The Controller and Accountant General, Mr Christian Tetteh Sottie, has stated that the issue of the striking junior doctors is not about non-payment of salaries but delays in the implementation of the new salary structure, a situation which affects all health workers.
He told the Daily Graphic in Accra yesterday that it was unfortunate that the junior doctors should go back on their own word after they had reached a compromise following series of meetings with the President, Mr J. A. Kufuor, government officials and officials of the Controller and Accountant-General's Department (CAGD).
He said if there was any doctor who had not been paid, then that doctor must be newly employed, a situation which he complained about but said had always been a problem for all newly-employed persons in this country.
Mr Sottie explained that even in the case of the newly-recruited doctors, the current arrangement was that they should be given salary advance by the health facility that had engaged their services and expressed regret that most doctors had not taken advantage of the opportunity.
The Controller and Accountant General said it was made clear to the doctors that since the necessary documents which would facilitate the work on their new salary structure had delayed, there was no way they could be paid the new salaries and the arrears before the end of June 2006.
He said there were currently about 42, 000 health workers on the payroll and the new mapping system was such that the case of each individual worker must be handled separately before the person could enjoy the new salary.
Mr Sottie said a letter from the Ministry of Finance and Economic Planning (MOFEP) indicated that there had been an understanding by the doctors that one third of all arrears relating to the new salary levels be paid at the end of this month, to be followed by another one third by the end of July and the final payment made at the end of August 2006.
Reacting to a statement made by a Deputy Minister of Health, Mr Samuel Owusu Agyei, that the new salaries and arrears would be paid by the first week of June, Mr Sottie said that was on condition that all the necessary documents were made available by May 22, 2006 for processing, adding that it was only last Friday, June 1, 2006, when his office received all the needed documents from the Ghana Health Service (GHS).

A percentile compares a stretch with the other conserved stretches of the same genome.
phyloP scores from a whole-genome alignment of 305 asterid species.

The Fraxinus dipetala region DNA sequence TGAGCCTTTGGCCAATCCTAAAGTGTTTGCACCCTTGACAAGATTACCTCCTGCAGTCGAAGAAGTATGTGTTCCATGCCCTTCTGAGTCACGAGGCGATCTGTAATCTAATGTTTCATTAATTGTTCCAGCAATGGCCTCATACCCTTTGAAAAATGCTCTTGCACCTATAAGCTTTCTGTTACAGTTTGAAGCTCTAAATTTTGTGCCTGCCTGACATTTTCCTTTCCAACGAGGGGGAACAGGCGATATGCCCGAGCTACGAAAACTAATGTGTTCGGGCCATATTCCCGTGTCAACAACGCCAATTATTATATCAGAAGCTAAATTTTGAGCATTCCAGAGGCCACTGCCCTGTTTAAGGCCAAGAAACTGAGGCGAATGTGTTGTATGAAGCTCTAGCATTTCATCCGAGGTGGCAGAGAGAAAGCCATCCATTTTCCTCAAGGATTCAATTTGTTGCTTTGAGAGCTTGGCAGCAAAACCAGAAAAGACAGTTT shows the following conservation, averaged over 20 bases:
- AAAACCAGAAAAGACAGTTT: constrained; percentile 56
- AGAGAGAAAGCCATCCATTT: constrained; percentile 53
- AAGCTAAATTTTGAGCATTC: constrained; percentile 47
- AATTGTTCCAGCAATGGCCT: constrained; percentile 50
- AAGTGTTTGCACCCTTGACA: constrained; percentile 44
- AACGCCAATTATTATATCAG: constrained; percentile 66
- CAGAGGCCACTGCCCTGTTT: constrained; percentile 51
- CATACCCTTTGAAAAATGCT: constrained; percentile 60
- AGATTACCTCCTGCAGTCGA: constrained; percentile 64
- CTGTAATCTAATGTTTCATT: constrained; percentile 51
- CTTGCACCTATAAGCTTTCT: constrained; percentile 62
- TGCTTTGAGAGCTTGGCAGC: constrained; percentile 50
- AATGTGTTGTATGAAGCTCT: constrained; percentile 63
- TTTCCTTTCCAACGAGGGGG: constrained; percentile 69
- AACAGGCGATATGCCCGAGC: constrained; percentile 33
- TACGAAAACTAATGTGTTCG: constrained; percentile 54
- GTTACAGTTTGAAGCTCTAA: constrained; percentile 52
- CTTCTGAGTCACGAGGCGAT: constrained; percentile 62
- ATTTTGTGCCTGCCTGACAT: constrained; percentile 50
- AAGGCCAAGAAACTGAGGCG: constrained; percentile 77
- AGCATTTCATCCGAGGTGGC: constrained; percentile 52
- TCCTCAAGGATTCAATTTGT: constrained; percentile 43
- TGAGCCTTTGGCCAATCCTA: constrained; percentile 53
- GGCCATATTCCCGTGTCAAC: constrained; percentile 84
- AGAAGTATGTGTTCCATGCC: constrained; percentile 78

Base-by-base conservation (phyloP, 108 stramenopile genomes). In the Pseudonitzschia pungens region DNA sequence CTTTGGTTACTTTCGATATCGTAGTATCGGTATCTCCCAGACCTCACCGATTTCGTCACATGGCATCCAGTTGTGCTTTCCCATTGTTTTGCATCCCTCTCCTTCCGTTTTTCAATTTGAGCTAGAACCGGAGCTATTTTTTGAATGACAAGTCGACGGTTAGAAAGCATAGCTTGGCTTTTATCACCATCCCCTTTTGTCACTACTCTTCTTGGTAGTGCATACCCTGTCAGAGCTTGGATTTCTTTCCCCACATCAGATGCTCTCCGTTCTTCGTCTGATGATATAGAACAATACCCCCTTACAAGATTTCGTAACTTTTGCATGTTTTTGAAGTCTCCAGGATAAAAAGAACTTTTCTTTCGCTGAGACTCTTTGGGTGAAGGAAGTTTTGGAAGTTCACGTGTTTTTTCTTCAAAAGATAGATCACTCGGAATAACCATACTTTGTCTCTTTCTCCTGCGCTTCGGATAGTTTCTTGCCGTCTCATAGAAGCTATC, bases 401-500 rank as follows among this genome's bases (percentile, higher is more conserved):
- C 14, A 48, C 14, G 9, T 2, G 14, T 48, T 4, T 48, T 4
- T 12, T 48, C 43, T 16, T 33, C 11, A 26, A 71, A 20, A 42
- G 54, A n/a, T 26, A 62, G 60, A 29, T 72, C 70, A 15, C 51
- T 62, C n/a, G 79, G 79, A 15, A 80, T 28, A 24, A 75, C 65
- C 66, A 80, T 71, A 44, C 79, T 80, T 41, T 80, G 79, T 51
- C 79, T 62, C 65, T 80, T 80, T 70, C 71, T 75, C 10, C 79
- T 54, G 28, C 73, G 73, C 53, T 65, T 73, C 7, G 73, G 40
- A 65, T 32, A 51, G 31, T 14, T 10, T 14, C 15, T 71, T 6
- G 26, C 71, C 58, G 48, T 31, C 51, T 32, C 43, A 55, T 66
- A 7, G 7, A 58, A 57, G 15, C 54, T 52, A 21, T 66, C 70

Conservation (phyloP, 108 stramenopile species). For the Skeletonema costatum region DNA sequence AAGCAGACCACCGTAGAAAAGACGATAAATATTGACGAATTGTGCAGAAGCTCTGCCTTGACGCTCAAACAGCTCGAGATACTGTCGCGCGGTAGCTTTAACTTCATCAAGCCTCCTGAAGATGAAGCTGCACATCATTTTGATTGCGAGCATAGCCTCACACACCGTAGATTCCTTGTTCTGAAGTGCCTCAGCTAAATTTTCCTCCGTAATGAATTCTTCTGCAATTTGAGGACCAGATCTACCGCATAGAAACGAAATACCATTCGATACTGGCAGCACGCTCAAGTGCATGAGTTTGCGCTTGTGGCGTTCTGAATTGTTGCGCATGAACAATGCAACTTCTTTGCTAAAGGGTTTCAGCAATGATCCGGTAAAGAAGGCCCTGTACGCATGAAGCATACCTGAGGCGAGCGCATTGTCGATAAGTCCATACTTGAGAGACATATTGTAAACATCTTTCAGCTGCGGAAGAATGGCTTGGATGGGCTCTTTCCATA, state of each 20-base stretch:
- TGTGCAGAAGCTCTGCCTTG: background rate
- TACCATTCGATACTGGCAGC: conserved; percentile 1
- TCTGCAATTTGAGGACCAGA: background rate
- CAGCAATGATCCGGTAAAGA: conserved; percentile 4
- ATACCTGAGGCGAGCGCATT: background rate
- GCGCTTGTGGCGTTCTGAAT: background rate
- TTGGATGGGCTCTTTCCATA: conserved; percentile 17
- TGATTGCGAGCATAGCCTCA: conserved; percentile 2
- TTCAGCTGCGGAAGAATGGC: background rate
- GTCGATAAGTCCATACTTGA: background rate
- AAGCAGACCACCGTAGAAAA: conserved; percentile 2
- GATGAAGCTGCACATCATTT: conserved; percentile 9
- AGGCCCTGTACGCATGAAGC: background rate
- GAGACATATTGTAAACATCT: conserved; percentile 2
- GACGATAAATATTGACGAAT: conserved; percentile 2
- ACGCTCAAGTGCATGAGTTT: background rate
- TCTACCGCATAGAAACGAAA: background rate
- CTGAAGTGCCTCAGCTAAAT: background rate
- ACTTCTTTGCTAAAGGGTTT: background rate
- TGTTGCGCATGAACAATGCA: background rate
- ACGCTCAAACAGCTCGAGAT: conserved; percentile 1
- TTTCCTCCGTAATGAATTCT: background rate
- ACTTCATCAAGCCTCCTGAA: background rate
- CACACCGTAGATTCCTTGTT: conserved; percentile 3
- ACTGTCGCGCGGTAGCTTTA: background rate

He added that one other thing which brought about the delay in the implementation of the process was that the consultants working on the new structure had to suspend work for one month to enable them to look at the anomalies which were complained about by the other health workers.
He said after the executives of the Ghana Medical Association (GMA), together with six junior doctors, had met with President Kufuor on June 1, 2006, he (Sottie) met them in his office, discussed a letter from the MOFEP concerning the payments, which was copied to the Director of the GHS and was assured of an agreement, only to hear reports that the doctors were still on strike.
A letter signed by the Deputy Minister of Finance and Economic Planning in charge of Budget, Dr Anthony Akoto Osei, dated June 2, 2006, addressed to Mr Owusu Agyei and copied to all the stakeholders on the issue, stated, “I am directed to inform you that approval has been granted for the new salary structure for the public health professionals to be implemented immediately, effective January 2006”.
The letter went on to direct the Controller and Accountant-General to implement the new salary structure immediately to ensure that the June payroll would reflect the new salary levels.
It further requested all commercial banks, where appropriate, to advance up to one month's salary of the new pay levels to those health professionals who might need financial help.
The letter, therefore, requested that with those decisions, the GAM should move to suspend the strike.